I never check restaurant hygiene ratings, and I haven’t died yet

With takeaways, in my experience, the lower the rating, the better the food.

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Written and reviewed by:
Helena Young
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My local Chinese is the best takeaway business in the UK. It has it all: free prawn crackers with every order, those crispy bits at the bottom of the chip box, and an owner who is indifferent to my existence. It also, as I found out last week, has a one-star hygiene rating.

Yes, reader. Every chicken chow mein that I have eaten in the last year has been a dice with death. But – and perhaps this is a controversial opinion – I really don’t care. To me, a good hygiene rating is like quilted toilet paper: preferable, not compulsory.

This admission will shock some. Make no mistake; I am not rubbishing sanitisation in general. When that KFC branch in east London made headlines last month, I was as repulsed as the last person by the mug shots of rat droppings and fat drippings.

Kitchen cleanliness is not only good practice, it can be life-saving, particularly for those with allergies. If you are one of those who expects a michelin-star level of management from your chosen eatery, though, I suspect you don’t understand how a modern restaurant is run.

I blame Ramsay’s Kitchen Nightmares. Something about watching a Scotsman rant at a terrified restaurant owner about the miserable contents of their fridge has become stained in our collective memory – alongside the image of moulding gravy tubs.

In truth, the majority of commercial kitchens with no- or low-star hygiene ratings do not look like that. They fall afoul not of best-by dates or fatbergs, but of paperwork and red tape.

I have worked in pubs before, so I understand how the ratings work, and how easy it is to get a low score on a bad day. In short, there are three areas of appraisal set by the Food Standards Agency (FSA), just one of which refers to food safety and hygiene procedures.

Instead, two thirds of a hygiene ranking comes from structural requirements and confidence in management procedures. Both of these can be traced back to administrative issues, such as not updating folders, or even mislabelling the day that a sauce pot was opened.

Achievable? Most likely. Inexcusable? Hardly. After all, with the current troubles that are plaguing the hospitality sector, are we surprised if these boxes are not being ticked?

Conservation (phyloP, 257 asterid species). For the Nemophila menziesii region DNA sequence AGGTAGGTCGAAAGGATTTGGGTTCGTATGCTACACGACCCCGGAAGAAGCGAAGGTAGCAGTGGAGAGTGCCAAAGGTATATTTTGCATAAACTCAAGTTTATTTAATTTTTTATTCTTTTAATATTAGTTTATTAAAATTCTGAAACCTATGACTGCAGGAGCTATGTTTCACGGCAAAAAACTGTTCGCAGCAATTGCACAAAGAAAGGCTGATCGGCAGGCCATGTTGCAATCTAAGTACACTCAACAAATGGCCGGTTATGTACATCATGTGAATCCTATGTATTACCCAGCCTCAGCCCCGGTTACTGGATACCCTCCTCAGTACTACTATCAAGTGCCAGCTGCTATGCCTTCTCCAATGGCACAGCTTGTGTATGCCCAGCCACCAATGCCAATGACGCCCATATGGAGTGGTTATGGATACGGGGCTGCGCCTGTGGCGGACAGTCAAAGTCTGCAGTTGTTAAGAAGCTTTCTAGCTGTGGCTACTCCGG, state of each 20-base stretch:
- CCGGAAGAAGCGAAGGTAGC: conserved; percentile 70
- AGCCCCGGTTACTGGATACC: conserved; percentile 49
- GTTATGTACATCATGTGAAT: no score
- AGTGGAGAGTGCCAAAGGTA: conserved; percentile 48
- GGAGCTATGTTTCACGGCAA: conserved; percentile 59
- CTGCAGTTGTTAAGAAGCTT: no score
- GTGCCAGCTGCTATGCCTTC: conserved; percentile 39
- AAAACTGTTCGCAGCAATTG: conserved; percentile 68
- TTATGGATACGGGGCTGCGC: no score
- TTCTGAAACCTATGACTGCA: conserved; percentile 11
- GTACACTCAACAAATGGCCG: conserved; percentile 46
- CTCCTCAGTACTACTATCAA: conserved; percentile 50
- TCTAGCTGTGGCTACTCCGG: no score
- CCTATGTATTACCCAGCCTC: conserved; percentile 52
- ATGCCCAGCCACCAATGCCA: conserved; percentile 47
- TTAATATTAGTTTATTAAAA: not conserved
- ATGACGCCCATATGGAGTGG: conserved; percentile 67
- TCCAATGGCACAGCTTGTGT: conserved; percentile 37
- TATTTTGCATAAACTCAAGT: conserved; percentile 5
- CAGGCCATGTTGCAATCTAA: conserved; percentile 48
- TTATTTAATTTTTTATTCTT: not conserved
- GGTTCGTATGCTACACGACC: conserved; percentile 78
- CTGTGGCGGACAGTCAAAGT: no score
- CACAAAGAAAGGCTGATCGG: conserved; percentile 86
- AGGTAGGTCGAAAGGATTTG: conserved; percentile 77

It’s by now common knowledge that labour shortages, caused by a sector-wide pay crisis, have created cracks in the workforce through which standards are now slipping through. 

Time was, sticky tablecloths at the nearby greasy spoon were a British institution. Now, many of them have closed down due to crippling costs and increasing regulations.

FSA pressures are adding to this challenging operating environment. In 2023, over 14,000 ‘dirty diners’ were recorded as having failed health and safety inspections, out of 300,000 in total. Even Gino D’Campo is in trouble, as an out of date packet of ham saw the celebrity Chef’s Liverpool restaurant slapped with a poor hygiene rating for the second time last week.

I can’t judge if these food shops should have closed. However, let’s not strike them from the list of Friday-night favourites. 70% of one-star cafes and restaurants in Sheffield improved their ranking six months later, and one even jumped up to full marks in that time.

Local haunts need loyal customers to get through this tricky trading period. We must all dig in, do our bit (and have our bite) to support the hospitality industry. 

That’s why, purists be damned; I will continue to frequent the Chinese takeaway at the end of my road. Because it might get one star from the FSA, but it certainly gets five stars from me. 

Written by:
Helena Young
Helena is Lead Writer at Startups. As resident people and premises expert, she's an authority on topics such as business energy, office and coworking spaces, and project management software. With a background in PR and marketing, Helena also manages the Startups 100 Index and is passionate about giving early-stage startups a platform to boost their brands. From interviewing Wetherspoon's boss Tim Martin to spotting data-led working from home trends, her insight has been featured by major trade publications including the ICAEW, and news outlets like the BBC, ITV News, Daily Express, and HuffPost UK.

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